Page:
Communications Online Piracy
In 1998 a software program by the name of Napster appeared on the internet that allowed its users to trade music online. This program moved from itâ€™s mainly university distribution to commuters around the globe and a piracy ring developed at a phenomenal rate almost over night. In only months the program had become the most downloaded software on the internet and billions of pirated songs were being switched daily. This essay will look at the rise of Pear to Pear (P2P) software programs. It will also look at phenomenal rate at which internet piracy has grown and how it has brought a multi billion dollar industry to its knees.
The operating system transformed the desktop PC into a system that could be used by even the most in-experienced user. Prior to Windows 95 a computer user needed some degree of knowledge to use a computer. In the following years internet connections became readily available to the home computer and by 1998 here were approximately 101 million people connected to the internet. Home computing had reached a point were piracy was possible over the internet.
In 1998 computer programmer Shawn Fanning created a computer program that enabled its users to switch songs between computers via the internet. The program was similar to that of an internet search engine. It allowed its users to search for song files stored on other computes around the world and download these files. It was this program that changed the way people would use the internet.
In a single year the program had reached gigantic proportions. The program Napster had moved to a commercial server and had company its own right.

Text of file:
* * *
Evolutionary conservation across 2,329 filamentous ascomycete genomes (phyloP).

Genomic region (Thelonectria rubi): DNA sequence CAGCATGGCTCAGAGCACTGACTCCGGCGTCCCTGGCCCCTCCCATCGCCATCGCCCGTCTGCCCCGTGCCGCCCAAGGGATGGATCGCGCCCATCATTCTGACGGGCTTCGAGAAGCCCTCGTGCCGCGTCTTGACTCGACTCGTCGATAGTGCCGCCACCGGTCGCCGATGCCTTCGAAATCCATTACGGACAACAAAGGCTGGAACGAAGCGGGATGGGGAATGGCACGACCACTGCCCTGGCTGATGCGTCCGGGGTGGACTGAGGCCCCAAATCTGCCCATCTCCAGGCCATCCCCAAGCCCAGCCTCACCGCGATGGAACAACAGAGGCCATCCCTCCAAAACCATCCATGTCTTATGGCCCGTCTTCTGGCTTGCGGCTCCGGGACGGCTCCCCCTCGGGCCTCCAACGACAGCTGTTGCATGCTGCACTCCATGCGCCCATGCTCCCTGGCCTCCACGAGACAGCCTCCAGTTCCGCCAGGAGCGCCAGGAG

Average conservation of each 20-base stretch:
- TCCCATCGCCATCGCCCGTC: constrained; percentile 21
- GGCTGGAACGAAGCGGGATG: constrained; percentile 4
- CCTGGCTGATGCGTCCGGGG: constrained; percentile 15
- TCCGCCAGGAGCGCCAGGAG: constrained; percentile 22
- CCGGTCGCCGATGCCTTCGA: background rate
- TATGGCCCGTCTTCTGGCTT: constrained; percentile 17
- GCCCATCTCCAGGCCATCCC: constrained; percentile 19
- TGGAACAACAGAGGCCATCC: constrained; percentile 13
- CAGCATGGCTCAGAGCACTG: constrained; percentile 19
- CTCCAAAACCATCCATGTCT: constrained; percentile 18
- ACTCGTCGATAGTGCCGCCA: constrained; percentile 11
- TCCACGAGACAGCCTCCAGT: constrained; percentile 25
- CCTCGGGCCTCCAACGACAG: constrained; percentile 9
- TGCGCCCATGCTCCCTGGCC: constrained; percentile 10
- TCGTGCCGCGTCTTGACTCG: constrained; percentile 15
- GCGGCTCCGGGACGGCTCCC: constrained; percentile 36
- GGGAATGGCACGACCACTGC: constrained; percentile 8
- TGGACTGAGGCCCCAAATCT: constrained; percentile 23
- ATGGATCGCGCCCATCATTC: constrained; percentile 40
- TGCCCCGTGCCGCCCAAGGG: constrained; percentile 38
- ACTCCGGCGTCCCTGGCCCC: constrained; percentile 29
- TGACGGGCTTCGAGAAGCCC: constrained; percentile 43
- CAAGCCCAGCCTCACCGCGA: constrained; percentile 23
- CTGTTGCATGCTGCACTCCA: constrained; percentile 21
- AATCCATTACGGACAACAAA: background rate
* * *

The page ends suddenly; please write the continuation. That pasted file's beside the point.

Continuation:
A user on the internet would connect to the Napster server where the program would add the userâ€™s song lists to the pool of songs available for download. When a Napster user uses the search feature they were searching with in this pool of songs available. Once a particular user has found a song they want to download they would click the file and the computer at the other end would begin to send that song. This also worked the other way. Another person on the other side of the globe could search the Napster network and locate songs hosted on our original userâ€™s computer and request for these songs. The user computer would then being to send these songs to the user possible on the other side of the globe. This technology was dubbed â€œPeer to Peerâ€ technology as it was users connecting to users to download. All Napster did was provide the means of doing this.
The explosion of this â€œsong stealingâ€ software caught the attention of the Recording Industry Association of America (RIAA). The RIAA represents 5 of the worlds largest record selling companyâ€™s who were beginning to feel the effects of the programs use, as people stopped buying CDâ€™s and began downloading them off the internet for free.
From 1999 â€“ 2001 the RIAA battled the courts to shut down Napster which had grown to astronomical proportions and was distributing more songs then the RIAA itself â€“ all stolen materials.
The RIAA claimed that Napster provided a platform for people to steel but was unable to shut the program down as Napster could prove that it had done nothing wrong. It claimed that its users were the ones breaking copy rights and not the program itself.
In 2001 the RIAA proposed to the courts to force Napster to filter all copyrighted content on its server. This ultimately caused Napster to fail and once the filter had been implemented its fan base dropped off over night.
After Napsterâ€™s demise new technologies sprung up on the internet that allowed the...